For Manhattan Housing, No Double-Dip (Yet)

And your maintenance fees are this way...

Back in April, there was much hand-wringing (and Obama-blaming) when apartment sales prices actually dipped in the first quarter. It turns out the first-time homebuyer tax credits had not so much buoyed the Manhattan housing market as put a kink in its decline that is still being worked out.

The good news was the dip meant a return to the normal, seasonal cycles, and it is reaffirmed today with the release of No. 1-in-our-hearts Jonathan Miller‘s report for Prudential Douglas Elliman.

In the second quarter of the year, 2,650 condos and co-ops sold in Manhattan, 10.7 percent more than were sold in the first quarter of the year but 3.8 percent less than were sold during the same period last year, when the tax credit was just winding down.

Prices are reacting normally again, as well, making their spring surge. Average apartment prices rising 9.3 percent to $1.45 million, from $1.33 million in the first quarter, and the price is also up 1.6 percent from the year before. The median price is up 8.7 percent to $850,000, from 782,000 in the first quarter. The median sales price is still not as high as it was last year, however, when it was $899,000, a difference of 5.5 percent.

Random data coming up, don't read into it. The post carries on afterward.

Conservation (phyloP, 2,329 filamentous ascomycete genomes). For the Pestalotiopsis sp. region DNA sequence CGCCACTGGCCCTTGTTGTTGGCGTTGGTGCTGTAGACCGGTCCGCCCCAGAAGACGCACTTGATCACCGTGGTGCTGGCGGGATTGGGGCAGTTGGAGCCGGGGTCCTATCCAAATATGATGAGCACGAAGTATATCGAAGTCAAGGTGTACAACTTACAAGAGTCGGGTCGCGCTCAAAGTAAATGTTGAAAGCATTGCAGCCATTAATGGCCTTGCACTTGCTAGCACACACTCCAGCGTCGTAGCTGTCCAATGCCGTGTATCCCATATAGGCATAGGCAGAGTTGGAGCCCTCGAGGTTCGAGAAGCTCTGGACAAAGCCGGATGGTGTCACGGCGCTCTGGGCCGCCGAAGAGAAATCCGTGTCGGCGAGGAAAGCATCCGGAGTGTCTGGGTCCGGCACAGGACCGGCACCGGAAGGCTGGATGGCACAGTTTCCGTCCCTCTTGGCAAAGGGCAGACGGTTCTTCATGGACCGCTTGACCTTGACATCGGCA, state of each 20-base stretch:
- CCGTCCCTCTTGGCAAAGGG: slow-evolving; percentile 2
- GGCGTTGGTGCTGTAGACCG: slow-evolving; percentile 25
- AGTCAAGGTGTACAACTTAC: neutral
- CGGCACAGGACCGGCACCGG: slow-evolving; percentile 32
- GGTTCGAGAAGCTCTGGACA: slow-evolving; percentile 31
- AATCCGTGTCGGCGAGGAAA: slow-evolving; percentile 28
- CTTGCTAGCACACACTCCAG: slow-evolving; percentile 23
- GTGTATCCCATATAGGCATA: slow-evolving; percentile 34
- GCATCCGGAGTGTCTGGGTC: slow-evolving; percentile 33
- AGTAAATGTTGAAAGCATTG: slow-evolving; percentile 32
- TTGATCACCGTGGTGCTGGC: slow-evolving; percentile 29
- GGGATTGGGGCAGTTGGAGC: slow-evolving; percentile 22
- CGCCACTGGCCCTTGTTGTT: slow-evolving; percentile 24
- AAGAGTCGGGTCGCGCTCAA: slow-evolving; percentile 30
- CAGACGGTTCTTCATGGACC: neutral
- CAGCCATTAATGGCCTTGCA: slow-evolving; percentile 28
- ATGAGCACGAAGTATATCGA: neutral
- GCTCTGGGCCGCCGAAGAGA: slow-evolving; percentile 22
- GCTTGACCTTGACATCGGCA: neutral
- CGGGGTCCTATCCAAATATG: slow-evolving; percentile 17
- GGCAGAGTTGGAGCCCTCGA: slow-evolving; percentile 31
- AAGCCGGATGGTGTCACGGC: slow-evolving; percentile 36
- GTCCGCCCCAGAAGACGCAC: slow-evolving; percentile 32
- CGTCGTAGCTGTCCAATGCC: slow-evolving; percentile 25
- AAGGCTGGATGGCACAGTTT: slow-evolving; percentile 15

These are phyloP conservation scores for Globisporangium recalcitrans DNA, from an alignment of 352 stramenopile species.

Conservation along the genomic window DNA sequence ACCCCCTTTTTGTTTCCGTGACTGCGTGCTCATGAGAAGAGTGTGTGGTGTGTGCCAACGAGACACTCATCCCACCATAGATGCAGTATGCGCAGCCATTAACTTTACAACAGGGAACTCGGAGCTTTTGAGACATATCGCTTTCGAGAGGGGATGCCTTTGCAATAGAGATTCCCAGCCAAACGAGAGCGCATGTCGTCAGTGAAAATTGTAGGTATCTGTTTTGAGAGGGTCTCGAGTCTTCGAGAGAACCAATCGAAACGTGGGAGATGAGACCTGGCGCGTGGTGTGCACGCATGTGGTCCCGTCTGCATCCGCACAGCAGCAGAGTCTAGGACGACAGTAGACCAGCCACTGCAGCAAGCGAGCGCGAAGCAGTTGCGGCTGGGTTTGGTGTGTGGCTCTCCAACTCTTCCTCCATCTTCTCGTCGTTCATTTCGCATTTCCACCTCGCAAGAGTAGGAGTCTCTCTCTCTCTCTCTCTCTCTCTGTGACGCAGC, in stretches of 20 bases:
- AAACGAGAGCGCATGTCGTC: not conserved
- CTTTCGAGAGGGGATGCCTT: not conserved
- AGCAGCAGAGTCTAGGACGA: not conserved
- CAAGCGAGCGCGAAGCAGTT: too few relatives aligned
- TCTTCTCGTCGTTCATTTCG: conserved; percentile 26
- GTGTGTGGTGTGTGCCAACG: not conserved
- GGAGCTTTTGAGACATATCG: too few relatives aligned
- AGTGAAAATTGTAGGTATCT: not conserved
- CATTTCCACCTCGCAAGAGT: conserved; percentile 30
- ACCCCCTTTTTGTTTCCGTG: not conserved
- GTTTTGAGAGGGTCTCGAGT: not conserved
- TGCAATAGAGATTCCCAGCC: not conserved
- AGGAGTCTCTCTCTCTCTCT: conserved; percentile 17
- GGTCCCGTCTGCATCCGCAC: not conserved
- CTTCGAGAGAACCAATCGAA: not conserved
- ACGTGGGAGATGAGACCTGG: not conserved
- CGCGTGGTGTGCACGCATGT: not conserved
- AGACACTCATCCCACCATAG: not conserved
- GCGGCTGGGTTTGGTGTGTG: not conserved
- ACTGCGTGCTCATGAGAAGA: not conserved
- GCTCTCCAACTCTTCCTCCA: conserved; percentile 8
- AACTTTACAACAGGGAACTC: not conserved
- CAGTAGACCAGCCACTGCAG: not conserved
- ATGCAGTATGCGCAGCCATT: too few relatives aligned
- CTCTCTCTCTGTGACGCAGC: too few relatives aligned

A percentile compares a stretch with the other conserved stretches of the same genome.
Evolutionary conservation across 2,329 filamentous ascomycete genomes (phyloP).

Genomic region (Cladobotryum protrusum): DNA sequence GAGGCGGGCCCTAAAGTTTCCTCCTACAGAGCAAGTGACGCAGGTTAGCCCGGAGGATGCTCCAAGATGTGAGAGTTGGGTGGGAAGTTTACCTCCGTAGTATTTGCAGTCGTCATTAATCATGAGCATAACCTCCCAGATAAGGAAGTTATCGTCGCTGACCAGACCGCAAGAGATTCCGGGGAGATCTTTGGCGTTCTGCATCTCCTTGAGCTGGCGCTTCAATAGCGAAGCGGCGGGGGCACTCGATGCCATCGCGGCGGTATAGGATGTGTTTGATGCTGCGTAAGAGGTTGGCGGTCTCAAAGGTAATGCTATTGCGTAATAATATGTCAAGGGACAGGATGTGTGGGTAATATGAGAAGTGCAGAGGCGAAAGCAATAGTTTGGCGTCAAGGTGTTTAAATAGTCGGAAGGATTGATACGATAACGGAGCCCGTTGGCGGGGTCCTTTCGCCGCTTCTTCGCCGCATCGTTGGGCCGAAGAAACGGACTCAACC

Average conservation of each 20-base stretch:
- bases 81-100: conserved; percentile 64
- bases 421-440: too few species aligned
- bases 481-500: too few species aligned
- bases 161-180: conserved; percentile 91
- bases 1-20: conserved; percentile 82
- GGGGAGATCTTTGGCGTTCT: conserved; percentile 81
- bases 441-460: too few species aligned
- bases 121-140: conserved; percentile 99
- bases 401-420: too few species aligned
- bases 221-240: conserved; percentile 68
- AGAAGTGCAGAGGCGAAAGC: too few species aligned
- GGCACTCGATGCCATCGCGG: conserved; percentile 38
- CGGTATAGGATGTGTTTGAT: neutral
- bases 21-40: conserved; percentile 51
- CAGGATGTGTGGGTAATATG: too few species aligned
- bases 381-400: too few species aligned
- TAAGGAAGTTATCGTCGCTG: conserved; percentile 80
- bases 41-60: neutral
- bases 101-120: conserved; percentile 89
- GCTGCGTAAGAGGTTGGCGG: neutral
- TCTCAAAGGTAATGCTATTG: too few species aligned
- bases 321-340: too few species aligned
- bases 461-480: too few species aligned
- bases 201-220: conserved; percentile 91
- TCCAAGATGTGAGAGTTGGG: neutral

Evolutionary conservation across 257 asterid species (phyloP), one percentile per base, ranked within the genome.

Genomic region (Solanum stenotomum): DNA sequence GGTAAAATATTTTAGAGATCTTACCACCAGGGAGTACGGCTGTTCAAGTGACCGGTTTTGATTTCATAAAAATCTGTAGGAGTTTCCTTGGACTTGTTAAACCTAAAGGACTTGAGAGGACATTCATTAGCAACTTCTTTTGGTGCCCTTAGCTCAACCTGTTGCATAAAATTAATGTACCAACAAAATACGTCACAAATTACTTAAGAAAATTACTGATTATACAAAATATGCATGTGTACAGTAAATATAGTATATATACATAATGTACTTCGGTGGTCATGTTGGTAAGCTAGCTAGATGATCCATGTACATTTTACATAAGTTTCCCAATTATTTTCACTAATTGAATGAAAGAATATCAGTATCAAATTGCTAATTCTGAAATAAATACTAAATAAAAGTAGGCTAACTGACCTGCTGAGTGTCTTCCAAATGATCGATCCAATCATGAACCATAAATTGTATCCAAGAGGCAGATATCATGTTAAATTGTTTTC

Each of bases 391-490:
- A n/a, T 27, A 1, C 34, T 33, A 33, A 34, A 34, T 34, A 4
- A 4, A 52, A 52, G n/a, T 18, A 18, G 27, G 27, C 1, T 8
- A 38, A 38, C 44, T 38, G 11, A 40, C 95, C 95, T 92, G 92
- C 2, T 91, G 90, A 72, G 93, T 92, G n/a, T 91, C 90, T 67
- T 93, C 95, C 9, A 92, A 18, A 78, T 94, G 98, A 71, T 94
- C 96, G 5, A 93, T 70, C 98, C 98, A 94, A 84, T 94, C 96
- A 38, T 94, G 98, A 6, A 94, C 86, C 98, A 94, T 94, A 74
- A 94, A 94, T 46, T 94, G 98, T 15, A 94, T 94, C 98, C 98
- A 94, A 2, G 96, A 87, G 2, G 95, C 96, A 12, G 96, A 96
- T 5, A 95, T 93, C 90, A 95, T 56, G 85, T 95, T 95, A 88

This belies the uneven market recovery, wherein luxury housing is outperforming all other sectors. The average prices for units selling over $4 million in Manhattan was $5.78 million, up 12.9 percent from the first quarter and 11.8 percent last year, and the median price was $4.55 million, up 15.2 percent from the first quarter and 11.2 percent last year.

Meanwhile, new condo developments continue to dwindle in popularity, with the median price down 15.7 percent from last quarter and 19 percent from last year to $1.13 million.

Condos, which did well throughout last year, continued to lose market share to co-ops, which had their second-best quarter since 2007, with 1,366 units sold, though that is less than last quarter, when 1,430 were sold, the best performance in four years. The median co-op price was $700,000, up 8.9 percent from the first quarter and 0.4 percent last year. Condos, on the other hand, had a median price of $1.07 million, down 7 percent from the first quarter and 2.7 percent from last year.

Mr. Miller blames the lagging economy and the recalcitrant banks for the continued unevenness in the market: “While the regional economy continues to fare better than many U.S. urban markets, the continuing issues of elevated unemployment, a constrained U.S. mortgage lending environment, and the weak dollar against the foreign currencies continue to keep meaningful improvements in the housing market in check.”

For Manhattan Housing, No Double-Dip (Yet)